Many people felt the innovative Corvair was unfairly targeted by Nader, that they were no more dangerous than plenty of other cars on the road. And after all, Volkswagen Beetles had swing axles (eventually changed to add universal joints). As did the Porsche 356 sports cars, which experienced so much success on the race track. So, too, did another racing stalwart, the Mercedes-Benz 300 SL Gullwing.

But Corvair was different because of the heavy six-cylinder engine nestled behind its rear axle. Designed to emulate the VWs and Porsches, Corvair sought to boost performance by upping the size of its air-cooled powerplant. But the extreme rear weight bias combined with the swing axles proved to be a bad combination; the outside rear wheel could tuck under during hard cornering, resulting in possible loss of control.

There were other complaints that targeted Corvair’s general handling because of the heavy rear and lightly loaded front wheels. There was talk about the car’s heat exchangers that provided warm air to the interior; they could rust and perforate, allowing engine exhaust to enter the passenger compartment.

The Corvair pickup was built on the same chassis as the passemger car
The Corvair pickup was built on the same chassis as the passemger car

Chevrolet redesigned Corvair for 1965 with fully independent rear suspension that was a vast improvement over the swing axles, as well as making other fixes. That came perhaps in reaction to the Nader complaints or just as part of product development. But despite the new car’s advancement and lauds from the press and public, sales never recovered and Corvair was axed after the 1969 model year.

Nader’s book had a huge effect, launching a major safety push for automobiles that continues today with all kinds of advanced testing of every production vehicle to mitigate the dangers of traveling in them. Multiple airbags, three-point seatbelts, hardened passenger compartments and electronic controls have helped raise the survivability rate in even the worst crashes.

Unsafe at Any Speed also sparked a movement we know as consumerism, exemplified by such publications as Consumer Reports, and a pervasive awareness of safety and reliability in all sorts of products, from washing machines to baby food.

Corvairs these days are recognized as collector cars, maybe not terribly valuable but they do have a strong following. Performance models such as the Monza and turbocharged Corsa, as well as the funky station wagon and the van and pickup versions, are gaining interest among collectors who appreciate their inherent value as uniquely styled and fun-driving cars, even if they’re not the safest cars on the road.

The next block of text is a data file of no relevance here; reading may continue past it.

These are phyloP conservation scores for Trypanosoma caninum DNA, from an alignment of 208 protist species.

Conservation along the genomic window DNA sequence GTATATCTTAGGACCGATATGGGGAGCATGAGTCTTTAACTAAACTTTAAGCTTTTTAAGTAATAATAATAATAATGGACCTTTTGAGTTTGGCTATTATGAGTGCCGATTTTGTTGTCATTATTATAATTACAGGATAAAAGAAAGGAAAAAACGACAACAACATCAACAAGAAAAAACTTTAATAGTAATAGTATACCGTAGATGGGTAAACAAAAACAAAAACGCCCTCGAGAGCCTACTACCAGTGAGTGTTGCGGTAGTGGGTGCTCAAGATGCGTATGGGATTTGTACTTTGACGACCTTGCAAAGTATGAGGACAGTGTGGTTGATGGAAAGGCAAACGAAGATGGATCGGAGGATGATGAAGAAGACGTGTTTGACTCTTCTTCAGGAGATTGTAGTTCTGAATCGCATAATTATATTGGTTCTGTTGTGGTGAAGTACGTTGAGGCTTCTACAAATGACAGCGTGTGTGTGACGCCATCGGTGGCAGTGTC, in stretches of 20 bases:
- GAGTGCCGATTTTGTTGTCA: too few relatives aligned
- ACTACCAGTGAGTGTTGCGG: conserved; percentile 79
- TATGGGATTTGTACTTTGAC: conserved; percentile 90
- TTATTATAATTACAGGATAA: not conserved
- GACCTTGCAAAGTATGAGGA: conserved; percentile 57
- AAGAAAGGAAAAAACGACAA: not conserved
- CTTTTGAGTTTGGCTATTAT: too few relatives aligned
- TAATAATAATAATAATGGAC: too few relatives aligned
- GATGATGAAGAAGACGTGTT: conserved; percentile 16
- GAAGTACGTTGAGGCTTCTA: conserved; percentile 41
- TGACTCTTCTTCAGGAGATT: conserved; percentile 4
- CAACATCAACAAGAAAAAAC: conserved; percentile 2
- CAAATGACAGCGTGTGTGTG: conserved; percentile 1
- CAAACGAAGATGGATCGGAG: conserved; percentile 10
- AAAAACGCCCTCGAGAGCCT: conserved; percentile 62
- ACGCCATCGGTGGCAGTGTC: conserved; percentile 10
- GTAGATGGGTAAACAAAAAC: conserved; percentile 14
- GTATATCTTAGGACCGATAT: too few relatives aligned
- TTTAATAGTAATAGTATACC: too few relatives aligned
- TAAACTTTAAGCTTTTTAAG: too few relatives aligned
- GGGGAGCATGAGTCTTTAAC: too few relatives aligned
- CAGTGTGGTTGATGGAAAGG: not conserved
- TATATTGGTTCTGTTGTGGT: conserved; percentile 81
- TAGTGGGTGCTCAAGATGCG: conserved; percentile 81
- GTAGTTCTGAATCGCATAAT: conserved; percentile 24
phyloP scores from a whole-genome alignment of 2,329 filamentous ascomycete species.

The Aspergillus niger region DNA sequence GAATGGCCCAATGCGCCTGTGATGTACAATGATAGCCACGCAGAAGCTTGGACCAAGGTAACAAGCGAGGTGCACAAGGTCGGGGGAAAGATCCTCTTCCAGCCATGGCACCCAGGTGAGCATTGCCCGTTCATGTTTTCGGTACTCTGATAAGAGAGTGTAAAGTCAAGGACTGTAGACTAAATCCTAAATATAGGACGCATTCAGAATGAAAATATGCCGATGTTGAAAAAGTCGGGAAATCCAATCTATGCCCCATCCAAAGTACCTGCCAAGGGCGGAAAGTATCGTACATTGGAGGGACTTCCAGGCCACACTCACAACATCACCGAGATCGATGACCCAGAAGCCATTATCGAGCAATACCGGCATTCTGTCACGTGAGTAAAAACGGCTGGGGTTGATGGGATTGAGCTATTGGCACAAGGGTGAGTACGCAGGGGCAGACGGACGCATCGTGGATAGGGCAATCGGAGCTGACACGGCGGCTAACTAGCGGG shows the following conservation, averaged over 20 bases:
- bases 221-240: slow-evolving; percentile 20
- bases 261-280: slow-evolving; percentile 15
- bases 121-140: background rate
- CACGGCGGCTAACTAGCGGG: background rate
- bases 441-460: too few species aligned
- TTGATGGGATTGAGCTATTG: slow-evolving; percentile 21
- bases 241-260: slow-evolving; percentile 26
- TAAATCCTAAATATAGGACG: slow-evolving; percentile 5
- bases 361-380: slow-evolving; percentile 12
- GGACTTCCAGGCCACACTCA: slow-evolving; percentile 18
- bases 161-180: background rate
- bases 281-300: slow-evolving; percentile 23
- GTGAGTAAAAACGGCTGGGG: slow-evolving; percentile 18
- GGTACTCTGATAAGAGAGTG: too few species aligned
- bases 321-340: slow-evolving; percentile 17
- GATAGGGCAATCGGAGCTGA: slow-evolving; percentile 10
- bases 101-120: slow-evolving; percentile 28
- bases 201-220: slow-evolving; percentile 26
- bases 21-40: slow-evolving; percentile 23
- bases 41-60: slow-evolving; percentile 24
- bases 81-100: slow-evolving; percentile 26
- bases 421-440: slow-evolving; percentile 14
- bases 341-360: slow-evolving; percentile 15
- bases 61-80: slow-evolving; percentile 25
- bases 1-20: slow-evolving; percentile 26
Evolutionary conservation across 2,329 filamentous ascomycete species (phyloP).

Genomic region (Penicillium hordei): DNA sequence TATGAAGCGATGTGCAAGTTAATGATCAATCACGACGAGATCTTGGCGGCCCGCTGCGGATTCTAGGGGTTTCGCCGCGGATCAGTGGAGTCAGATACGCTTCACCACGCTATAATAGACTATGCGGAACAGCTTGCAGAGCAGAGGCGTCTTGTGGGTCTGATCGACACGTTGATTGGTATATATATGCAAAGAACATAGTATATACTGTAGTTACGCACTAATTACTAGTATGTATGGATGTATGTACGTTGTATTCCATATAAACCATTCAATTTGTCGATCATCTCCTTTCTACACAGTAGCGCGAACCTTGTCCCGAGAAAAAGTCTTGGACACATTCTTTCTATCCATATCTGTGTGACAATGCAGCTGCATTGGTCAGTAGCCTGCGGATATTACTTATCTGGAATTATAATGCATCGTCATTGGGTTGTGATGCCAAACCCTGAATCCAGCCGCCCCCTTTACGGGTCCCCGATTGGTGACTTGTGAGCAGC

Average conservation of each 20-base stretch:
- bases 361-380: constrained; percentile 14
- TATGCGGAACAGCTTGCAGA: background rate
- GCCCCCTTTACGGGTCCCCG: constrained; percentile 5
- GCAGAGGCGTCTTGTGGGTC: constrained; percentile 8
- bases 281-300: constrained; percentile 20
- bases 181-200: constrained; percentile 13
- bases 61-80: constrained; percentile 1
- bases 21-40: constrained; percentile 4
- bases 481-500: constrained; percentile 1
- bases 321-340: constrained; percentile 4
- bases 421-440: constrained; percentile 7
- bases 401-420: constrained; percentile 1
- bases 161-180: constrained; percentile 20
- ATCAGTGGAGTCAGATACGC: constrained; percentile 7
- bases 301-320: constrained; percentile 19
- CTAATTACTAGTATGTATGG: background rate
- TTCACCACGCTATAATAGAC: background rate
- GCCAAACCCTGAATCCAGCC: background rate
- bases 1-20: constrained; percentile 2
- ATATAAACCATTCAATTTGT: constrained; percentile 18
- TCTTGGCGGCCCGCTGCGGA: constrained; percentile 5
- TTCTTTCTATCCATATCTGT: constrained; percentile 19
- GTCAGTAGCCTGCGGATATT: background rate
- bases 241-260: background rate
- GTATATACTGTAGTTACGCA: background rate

What RM Sotheby’s deal means to the classic car hobby

2013 auction in New York City was a preview of what's to come | RM Sotheby's photos
2013 auction in New York City was a preview of what’s to come | RM Sotheby’s photos

Sotheby’s acquisition of a 25 percent stake in RM Auctions is big news for high-end car collectors, but what does it mean to the hobby in general?

First of all, this is a deal that has been long in the making. RM and Sotheby’s have partnered in a limited capacity for a number of years. The high point of this evolving partnership until Wednesday was their combined sale in New York City in 2013.

I had the pleasure of attending the New York Art of the Automobile sale and was simply blown away by the presentation. The cars were treated as the art objects that they were, and that translated into almost $63 million in sales within two hours. This was an astounding result and something we in the hobby had never seen before.

Sotheby's Bill Ruprecht and RM's Rob Myers
Sotheby’s Bill Ruprecht and RM’s Rob Myers

This formal partnership of the two companies, now known as RM Sotheby’s, also is something that we in the hobby have not seen previously. It combines one of the greatest collector-car auction companies with one of the oldest and most well-respected traditional auction companies. That creates a tour de force in the collectibles marketplace.

“The partnership with Sotheby’s takes what we do and expands it to its full potential, adding Sotheby’s more than 300 years of experience in the auction business to ours,” Alain Squindo, vice president of RM Auctions, told me. “It offers cross-promotional opportunities that effectively let the company become a consolidated collecting conduit for the high-dollar collector market in general.”

Now that the partnership between these two companies is official, what can we expect to see for the broader car hobby?

Well, first and foremost, I think that this partnership is likely to mean that the slowdown or correction in the classic car hobby is not likely to happen any time soon. This partnership adds an additional level of legitimacy to the idea of cars as art. and that is a market that tends not to correct. In fact, I think we are getting closer to seeing our first 100-million-dollar car sell at auction than we were a few years ago, and we definitely will see more world-record prices and big sales totals next month at Amelia Island and in August at Monterey.